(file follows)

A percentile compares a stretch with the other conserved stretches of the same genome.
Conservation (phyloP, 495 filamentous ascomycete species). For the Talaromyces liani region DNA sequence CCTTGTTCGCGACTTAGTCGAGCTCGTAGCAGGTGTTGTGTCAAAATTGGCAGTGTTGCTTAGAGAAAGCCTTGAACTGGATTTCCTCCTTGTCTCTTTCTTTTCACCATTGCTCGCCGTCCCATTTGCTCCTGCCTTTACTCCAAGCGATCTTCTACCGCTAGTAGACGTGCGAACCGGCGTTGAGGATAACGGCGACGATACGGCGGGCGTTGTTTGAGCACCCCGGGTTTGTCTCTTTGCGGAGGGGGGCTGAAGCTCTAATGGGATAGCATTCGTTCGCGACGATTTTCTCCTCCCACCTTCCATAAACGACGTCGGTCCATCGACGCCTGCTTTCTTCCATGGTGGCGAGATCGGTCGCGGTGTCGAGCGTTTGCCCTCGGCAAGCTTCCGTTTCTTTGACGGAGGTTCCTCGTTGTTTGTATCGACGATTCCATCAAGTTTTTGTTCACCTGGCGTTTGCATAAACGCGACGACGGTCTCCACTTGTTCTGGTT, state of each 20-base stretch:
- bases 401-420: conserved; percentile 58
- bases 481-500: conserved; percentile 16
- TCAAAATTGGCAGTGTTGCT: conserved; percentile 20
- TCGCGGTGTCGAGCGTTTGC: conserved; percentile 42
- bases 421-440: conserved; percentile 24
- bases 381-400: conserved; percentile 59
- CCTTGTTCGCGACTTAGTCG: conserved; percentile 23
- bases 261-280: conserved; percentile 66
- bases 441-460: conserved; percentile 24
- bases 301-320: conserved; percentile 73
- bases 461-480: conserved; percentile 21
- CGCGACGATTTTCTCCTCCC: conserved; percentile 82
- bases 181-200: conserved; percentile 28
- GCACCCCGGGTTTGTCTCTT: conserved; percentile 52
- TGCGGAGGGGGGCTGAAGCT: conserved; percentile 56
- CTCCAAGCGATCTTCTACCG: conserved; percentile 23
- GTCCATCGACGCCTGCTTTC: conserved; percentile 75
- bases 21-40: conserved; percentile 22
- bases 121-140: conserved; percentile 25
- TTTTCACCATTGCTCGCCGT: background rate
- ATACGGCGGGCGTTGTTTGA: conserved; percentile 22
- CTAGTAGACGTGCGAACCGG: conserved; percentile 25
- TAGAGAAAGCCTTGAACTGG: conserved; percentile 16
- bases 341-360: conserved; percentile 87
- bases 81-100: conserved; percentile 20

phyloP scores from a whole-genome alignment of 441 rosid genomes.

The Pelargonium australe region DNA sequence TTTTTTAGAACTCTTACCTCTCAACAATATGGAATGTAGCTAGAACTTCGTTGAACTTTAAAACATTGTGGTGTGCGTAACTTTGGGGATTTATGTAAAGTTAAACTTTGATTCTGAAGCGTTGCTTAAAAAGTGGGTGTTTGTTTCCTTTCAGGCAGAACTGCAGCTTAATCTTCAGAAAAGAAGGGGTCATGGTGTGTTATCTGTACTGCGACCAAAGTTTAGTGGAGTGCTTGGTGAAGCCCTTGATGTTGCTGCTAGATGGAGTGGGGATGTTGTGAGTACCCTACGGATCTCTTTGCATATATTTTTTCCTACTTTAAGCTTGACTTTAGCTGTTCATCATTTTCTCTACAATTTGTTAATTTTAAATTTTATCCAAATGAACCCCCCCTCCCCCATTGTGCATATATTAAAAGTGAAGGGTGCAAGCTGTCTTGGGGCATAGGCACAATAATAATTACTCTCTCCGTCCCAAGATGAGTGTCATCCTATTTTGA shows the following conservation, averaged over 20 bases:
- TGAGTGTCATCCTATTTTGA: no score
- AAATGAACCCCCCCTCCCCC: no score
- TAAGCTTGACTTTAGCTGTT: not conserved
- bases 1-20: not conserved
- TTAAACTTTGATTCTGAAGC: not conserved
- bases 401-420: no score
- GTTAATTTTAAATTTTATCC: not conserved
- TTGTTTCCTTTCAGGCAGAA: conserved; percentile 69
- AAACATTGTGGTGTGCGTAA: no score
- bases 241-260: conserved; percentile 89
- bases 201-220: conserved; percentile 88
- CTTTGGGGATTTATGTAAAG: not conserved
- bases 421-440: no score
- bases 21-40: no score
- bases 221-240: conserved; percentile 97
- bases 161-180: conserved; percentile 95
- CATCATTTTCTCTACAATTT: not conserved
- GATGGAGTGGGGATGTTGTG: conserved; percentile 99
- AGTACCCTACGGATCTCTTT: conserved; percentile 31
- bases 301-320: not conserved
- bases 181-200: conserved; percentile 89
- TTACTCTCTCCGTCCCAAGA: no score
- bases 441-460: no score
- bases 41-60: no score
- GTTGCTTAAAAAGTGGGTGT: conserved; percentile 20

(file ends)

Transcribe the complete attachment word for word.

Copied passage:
A percentile compares a stretch with the other conserved stretches of the same genome.
Conservation (phyloP, 495 filamentous ascomycete species). For the Talaromyces liani region DNA sequence CCTTGTTCGCGACTTAGTCGAGCTCGTAGCAGGTGTTGTGTCAAAATTGGCAGTGTTGCTTAGAGAAAGCCTTGAACTGGATTTCCTCCTTGTCTCTTTCTTTTCACCATTGCTCGCCGTCCCATTTGCTCCTGCCTTTACTCCAAGCGATCTTCTACCGCTAGTAGACGTGCGAACCGGCGTTGAGGATAACGGCGACGATACGGCGGGCGTTGTTTGAGCACCCCGGGTTTGTCTCTTTGCGGAGGGGGGCTGAAGCTCTAATGGGATAGCATTCGTTCGCGACGATTTTCTCCTCCCACCTTCCATAAACGACGTCGGTCCATCGACGCCTGCTTTCTTCCATGGTGGCGAGATCGGTCGCGGTGTCGAGCGTTTGCCCTCGGCAAGCTTCCGTTTCTTTGACGGAGGTTCCTCGTTGTTTGTATCGACGATTCCATCAAGTTTTTGTTCACCTGGCGTTTGCATAAACGCGACGACGGTCTCCACTTGTTCTGGTT, state of each 20-base stretch:
- bases 401-420: conserved; percentile 58
- bases 481-500: conserved; percentile 16
- TCAAAATTGGCAGTGTTGCT: conserved; percentile 20
- TCGCGGTGTCGAGCGTTTGC: conserved; percentile 42
- bases 421-440: conserved; percentile 24
- bases 381-400: conserved; percentile 59
- CCTTGTTCGCGACTTAGTCG: conserved; percentile 23
- bases 261-280: conserved; percentile 66
- bases 441-460: conserved; percentile 24
- bases 301-320: conserved; percentile 73
- bases 461-480: conserved; percentile 21
- CGCGACGATTTTCTCCTCCC: conserved; percentile 82
- bases 181-200: conserved; percentile 28
- GCACCCCGGGTTTGTCTCTT: conserved; percentile 52
- TGCGGAGGGGGGCTGAAGCT: conserved; percentile 56
- CTCCAAGCGATCTTCTACCG: conserved; percentile 23
- GTCCATCGACGCCTGCTTTC: conserved; percentile 75
- bases 21-40: conserved; percentile 22
- bases 121-140: conserved; percentile 25
- TTTTCACCATTGCTCGCCGT: background rate
- ATACGGCGGGCGTTGTTTGA: conserved; percentile 22
- CTAGTAGACGTGCGAACCGG: conserved; percentile 25
- TAGAGAAAGCCTTGAACTGG: conserved; percentile 16
- bases 341-360: conserved; percentile 87
- bases 81-100: conserved; percentile 20

phyloP scores from a whole-genome alignment of 441 rosid genomes.

The Pelargonium australe region DNA sequence TTTTTTAGAACTCTTACCTCTCAACAATATGGAATGTAGCTAGAACTTCGTTGAACTTTAAAACATTGTGGTGTGCGTAACTTTGGGGATTTATGTAAAGTTAAACTTTGATTCTGAAGCGTTGCTTAAAAAGTGGGTGTTTGTTTCCTTTCAGGCAGAACTGCAGCTTAATCTTCAGAAAAGAAGGGGTCATGGTGTGTTATCTGTACTGCGACCAAAGTTTAGTGGAGTGCTTGGTGAAGCCCTTGATGTTGCTGCTAGATGGAGTGGGGATGTTGTGAGTACCCTACGGATCTCTTTGCATATATTTTTTCCTACTTTAAGCTTGACTTTAGCTGTTCATCATTTTCTCTACAATTTGTTAATTTTAAATTTTATCCAAATGAACCCCCCCTCCCCCATTGTGCATATATTAAAAGTGAAGGGTGCAAGCTGTCTTGGGGCATAGGCACAATAATAATTACTCTCTCCGTCCCAAGATGAGTGTCATCCTATTTTGA shows the following conservation, averaged over 20 bases:
- TGAGTGTCATCCTATTTTGA: no score
- AAATGAACCCCCCCTCCCCC: no score
- TAAGCTTGACTTTAGCTGTT: not conserved
- bases 1-20: not conserved
- TTAAACTTTGATTCTGAAGC: not conserved
- bases 401-420: no score
- GTTAATTTTAAATTTTATCC: not conserved
- TTGTTTCCTTTCAGGCAGAA: conserved; percentile 69
- AAACATTGTGGTGTGCGTAA: no score
- bases 241-260: conserved; percentile 89
- bases 201-220: conserved; percentile 88
- CTTTGGGGATTTATGTAAAG: not conserved
- bases 421-440: no score
- bases 21-40: no score
- bases 221-240: conserved; percentile 97
- bases 161-180: conserved; percentile 95
- CATCATTTTCTCTACAATTT: not conserved
- GATGGAGTGGGGATGTTGTG: conserved; percentile 99
- AGTACCCTACGGATCTCTTT: conserved; percentile 31
- bases 301-320: not conserved
- bases 181-200: conserved; percentile 89
- TTACTCTCTCCGTCCCAAGA: no score
- bases 441-460: no score
- bases 41-60: no score
- GTTGCTTAAAAAGTGGGTGT: conserved; percentile 20